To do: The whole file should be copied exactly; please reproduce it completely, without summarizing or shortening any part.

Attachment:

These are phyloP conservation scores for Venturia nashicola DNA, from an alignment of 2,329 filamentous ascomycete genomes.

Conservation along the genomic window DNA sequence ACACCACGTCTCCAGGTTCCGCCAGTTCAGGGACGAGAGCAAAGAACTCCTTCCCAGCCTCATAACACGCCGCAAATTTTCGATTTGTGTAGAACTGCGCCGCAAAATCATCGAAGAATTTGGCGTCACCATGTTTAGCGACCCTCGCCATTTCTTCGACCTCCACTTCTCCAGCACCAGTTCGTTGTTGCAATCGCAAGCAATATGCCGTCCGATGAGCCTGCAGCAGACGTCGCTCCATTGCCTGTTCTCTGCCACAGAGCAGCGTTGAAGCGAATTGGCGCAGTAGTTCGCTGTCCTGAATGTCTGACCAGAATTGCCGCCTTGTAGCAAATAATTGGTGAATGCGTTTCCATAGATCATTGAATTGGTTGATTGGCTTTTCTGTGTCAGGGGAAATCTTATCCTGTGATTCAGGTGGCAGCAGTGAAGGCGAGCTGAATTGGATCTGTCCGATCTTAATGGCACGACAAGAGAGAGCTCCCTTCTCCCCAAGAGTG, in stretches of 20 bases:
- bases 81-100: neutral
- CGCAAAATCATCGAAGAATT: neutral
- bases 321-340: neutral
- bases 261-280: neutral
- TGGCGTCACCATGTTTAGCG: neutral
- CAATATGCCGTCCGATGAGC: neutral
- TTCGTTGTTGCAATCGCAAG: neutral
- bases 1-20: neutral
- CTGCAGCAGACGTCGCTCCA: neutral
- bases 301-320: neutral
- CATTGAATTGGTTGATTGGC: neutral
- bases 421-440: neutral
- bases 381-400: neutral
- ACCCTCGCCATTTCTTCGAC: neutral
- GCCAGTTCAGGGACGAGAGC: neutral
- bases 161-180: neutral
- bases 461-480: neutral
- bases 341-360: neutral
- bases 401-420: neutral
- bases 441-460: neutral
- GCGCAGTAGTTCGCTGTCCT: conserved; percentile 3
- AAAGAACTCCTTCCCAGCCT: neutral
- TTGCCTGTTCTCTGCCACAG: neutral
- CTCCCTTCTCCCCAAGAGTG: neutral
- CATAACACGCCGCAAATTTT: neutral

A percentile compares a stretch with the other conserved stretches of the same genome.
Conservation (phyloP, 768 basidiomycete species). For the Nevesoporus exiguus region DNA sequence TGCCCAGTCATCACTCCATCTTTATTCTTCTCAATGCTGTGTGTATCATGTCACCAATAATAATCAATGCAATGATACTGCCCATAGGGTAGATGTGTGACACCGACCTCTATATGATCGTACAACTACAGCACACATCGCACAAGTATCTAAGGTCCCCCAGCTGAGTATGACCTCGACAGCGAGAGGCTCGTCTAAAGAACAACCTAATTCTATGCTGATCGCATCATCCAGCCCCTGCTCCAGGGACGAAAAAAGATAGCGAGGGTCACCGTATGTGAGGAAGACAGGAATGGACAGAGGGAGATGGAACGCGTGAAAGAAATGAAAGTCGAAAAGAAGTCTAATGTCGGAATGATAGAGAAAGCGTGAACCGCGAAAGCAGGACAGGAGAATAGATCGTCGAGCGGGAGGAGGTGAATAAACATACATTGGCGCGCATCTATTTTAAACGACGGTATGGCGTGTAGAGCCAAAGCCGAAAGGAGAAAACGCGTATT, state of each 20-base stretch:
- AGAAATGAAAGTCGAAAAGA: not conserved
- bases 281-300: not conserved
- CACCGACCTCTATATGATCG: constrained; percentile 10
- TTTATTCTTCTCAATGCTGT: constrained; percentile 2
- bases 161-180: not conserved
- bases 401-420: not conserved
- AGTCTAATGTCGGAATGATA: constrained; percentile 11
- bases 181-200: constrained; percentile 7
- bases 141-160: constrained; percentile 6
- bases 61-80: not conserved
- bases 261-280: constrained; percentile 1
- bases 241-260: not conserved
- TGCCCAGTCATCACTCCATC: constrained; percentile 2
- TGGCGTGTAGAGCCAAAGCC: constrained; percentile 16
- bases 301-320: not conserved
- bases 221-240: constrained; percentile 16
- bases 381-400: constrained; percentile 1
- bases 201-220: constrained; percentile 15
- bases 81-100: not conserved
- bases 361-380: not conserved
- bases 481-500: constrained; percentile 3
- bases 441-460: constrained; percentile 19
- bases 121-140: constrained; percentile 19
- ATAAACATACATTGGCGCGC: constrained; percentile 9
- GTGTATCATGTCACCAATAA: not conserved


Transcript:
These are phyloP conservation scores for Venturia nashicola DNA, from an alignment of 2,329 filamentous ascomycete genomes.

Conservation along the genomic window DNA sequence ACACCACGTCTCCAGGTTCCGCCAGTTCAGGGACGAGAGCAAAGAACTCCTTCCCAGCCTCATAACACGCCGCAAATTTTCGATTTGTGTAGAACTGCGCCGCAAAATCATCGAAGAATTTGGCGTCACCATGTTTAGCGACCCTCGCCATTTCTTCGACCTCCACTTCTCCAGCACCAGTTCGTTGTTGCAATCGCAAGCAATATGCCGTCCGATGAGCCTGCAGCAGACGTCGCTCCATTGCCTGTTCTCTGCCACAGAGCAGCGTTGAAGCGAATTGGCGCAGTAGTTCGCTGTCCTGAATGTCTGACCAGAATTGCCGCCTTGTAGCAAATAATTGGTGAATGCGTTTCCATAGATCATTGAATTGGTTGATTGGCTTTTCTGTGTCAGGGGAAATCTTATCCTGTGATTCAGGTGGCAGCAGTGAAGGCGAGCTGAATTGGATCTGTCCGATCTTAATGGCACGACAAGAGAGAGCTCCCTTCTCCCCAAGAGTG, in stretches of 20 bases:
- bases 81-100: neutral
- CGCAAAATCATCGAAGAATT: neutral
- bases 321-340: neutral
- bases 261-280: neutral
- TGGCGTCACCATGTTTAGCG: neutral
- CAATATGCCGTCCGATGAGC: neutral
- TTCGTTGTTGCAATCGCAAG: neutral
- bases 1-20: neutral
- CTGCAGCAGACGTCGCTCCA: neutral
- bases 301-320: neutral
- CATTGAATTGGTTGATTGGC: neutral
- bases 421-440: neutral
- bases 381-400: neutral
- ACCCTCGCCATTTCTTCGAC: neutral
- GCCAGTTCAGGGACGAGAGC: neutral
- bases 161-180: neutral
- bases 461-480: neutral
- bases 341-360: neutral
- bases 401-420: neutral
- bases 441-460: neutral
- GCGCAGTAGTTCGCTGTCCT: conserved; percentile 3
- AAAGAACTCCTTCCCAGCCT: neutral
- TTGCCTGTTCTCTGCCACAG: neutral
- CTCCCTTCTCCCCAAGAGTG: neutral
- CATAACACGCCGCAAATTTT: neutral

A percentile compares a stretch with the other conserved stretches of the same genome.
Conservation (phyloP, 768 basidiomycete species). For the Nevesoporus exiguus region DNA sequence TGCCCAGTCATCACTCCATCTTTATTCTTCTCAATGCTGTGTGTATCATGTCACCAATAATAATCAATGCAATGATACTGCCCATAGGGTAGATGTGTGACACCGACCTCTATATGATCGTACAACTACAGCACACATCGCACAAGTATCTAAGGTCCCCCAGCTGAGTATGACCTCGACAGCGAGAGGCTCGTCTAAAGAACAACCTAATTCTATGCTGATCGCATCATCCAGCCCCTGCTCCAGGGACGAAAAAAGATAGCGAGGGTCACCGTATGTGAGGAAGACAGGAATGGACAGAGGGAGATGGAACGCGTGAAAGAAATGAAAGTCGAAAAGAAGTCTAATGTCGGAATGATAGAGAAAGCGTGAACCGCGAAAGCAGGACAGGAGAATAGATCGTCGAGCGGGAGGAGGTGAATAAACATACATTGGCGCGCATCTATTTTAAACGACGGTATGGCGTGTAGAGCCAAAGCCGAAAGGAGAAAACGCGTATT, state of each 20-base stretch:
- AGAAATGAAAGTCGAAAAGA: not conserved
- bases 281-300: not conserved
- CACCGACCTCTATATGATCG: constrained; percentile 10
- TTTATTCTTCTCAATGCTGT: constrained; percentile 2
- bases 161-180: not conserved
- bases 401-420: not conserved
- AGTCTAATGTCGGAATGATA: constrained; percentile 11
- bases 181-200: constrained; percentile 7
- bases 141-160: constrained; percentile 6
- bases 61-80: not conserved
- bases 261-280: constrained; percentile 1
- bases 241-260: not conserved
- TGCCCAGTCATCACTCCATC: constrained; percentile 2
- TGGCGTGTAGAGCCAAAGCC: constrained; percentile 16
- bases 301-320: not conserved
- bases 221-240: constrained; percentile 16
- bases 381-400: constrained; percentile 1
- bases 201-220: constrained; percentile 15
- bases 81-100: not conserved
- bases 361-380: not conserved
- bases 481-500: constrained; percentile 3
- bases 441-460: constrained; percentile 19
- bases 121-140: constrained; percentile 19
- ATAAACATACATTGGCGCGC: constrained; percentile 9
- GTGTATCATGTCACCAATAA: not conserved